Japan is ready to respond "appropriately" to excessive volatility in the currency market, with all options on the table, Finance Minister Shunichi Suzuki said Friday, following the yen's recent depreciation.
Suzuki said currency movements should be stable and reflect economic fundamentals, reiterating the government's stance. His fresh verbal warning immediately sent the yen climbing against the U.S. dollar, in an apparent sign of market nervousness over the possibility of another currency market intervention by Japanese authorities.
"The government is closely monitoring developments in the currency market with a heightened sense of urgency," Suzuki said. "We will take appropriate action to counter excessive volatility without excluding any options."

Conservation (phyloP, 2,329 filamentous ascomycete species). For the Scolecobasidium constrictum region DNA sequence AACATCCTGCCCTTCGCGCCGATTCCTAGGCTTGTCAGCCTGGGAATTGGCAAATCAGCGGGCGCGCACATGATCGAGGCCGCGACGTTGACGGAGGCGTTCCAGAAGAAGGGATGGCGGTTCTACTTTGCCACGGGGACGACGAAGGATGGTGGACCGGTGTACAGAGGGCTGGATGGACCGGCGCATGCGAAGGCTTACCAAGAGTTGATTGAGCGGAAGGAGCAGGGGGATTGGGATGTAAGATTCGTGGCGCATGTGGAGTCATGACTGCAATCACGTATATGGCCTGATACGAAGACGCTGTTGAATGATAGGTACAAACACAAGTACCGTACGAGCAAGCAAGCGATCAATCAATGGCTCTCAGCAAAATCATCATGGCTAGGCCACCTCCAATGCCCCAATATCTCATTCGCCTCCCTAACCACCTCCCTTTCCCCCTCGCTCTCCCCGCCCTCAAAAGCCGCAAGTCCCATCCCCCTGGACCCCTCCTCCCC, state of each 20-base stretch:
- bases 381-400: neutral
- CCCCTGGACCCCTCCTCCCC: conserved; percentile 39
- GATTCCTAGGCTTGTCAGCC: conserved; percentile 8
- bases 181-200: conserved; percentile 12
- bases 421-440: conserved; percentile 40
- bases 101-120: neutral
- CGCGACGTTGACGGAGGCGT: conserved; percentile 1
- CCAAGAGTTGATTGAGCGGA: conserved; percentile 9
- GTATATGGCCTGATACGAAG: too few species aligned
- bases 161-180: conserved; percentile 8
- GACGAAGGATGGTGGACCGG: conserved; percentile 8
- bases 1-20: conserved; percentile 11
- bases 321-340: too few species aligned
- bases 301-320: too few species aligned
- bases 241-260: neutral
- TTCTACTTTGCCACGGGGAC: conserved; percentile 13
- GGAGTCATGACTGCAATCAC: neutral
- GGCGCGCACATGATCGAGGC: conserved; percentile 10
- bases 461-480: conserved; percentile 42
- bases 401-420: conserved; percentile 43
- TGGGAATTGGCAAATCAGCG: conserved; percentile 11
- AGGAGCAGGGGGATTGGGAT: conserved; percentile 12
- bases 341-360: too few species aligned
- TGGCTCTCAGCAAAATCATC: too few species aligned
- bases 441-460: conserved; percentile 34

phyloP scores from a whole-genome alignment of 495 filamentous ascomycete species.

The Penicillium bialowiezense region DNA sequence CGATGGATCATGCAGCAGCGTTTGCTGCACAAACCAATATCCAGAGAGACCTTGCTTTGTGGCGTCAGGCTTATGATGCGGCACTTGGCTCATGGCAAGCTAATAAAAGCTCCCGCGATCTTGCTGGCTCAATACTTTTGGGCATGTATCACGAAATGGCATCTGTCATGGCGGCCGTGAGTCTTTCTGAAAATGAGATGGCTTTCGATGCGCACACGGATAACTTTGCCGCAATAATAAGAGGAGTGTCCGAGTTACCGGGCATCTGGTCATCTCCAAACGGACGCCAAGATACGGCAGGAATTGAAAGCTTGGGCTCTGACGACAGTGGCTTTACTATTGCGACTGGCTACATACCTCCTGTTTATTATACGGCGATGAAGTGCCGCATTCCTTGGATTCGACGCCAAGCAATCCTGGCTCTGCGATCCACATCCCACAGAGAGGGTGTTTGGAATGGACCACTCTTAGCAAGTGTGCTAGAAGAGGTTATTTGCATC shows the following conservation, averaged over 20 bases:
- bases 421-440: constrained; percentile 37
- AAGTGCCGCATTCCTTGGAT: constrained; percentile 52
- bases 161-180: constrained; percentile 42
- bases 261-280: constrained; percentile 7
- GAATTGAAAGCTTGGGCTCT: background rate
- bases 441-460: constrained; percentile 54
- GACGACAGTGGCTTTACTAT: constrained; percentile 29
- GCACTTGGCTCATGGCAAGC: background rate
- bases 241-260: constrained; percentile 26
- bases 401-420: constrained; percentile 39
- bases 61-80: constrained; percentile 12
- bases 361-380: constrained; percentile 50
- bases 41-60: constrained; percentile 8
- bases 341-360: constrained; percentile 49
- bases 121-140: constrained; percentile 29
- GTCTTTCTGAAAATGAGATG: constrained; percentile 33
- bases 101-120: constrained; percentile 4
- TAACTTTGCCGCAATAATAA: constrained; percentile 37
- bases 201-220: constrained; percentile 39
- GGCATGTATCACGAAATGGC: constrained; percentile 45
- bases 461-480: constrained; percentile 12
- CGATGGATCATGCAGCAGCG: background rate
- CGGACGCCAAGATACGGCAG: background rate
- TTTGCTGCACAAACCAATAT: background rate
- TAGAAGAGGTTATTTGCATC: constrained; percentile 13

The yen has already slipped past the levels at which Japan previously intervened to stem its precipitous fall last year. Suzuki has said the government is paying attention to volatility, dismissing the view that it has specific levels in mind when it comes to intervention.
The dollar fell into the 146 yen zone on Suzuki's remarks before moving back into the 147 yen range.
The yen is seen as less attractive than the dollar due to a policy divergence between the Bank of Japan and the Federal Reserve.
While the BOJ has not budged on its stance of persisting with monetary easing, it has begun to allow 10-year Japanese bond yields to rise more.
The Fed is far ahead of the BOJ, having raised interest rates aggressively. Its chief Jerome Powell has not ruled out more hikes to tamp down inflation.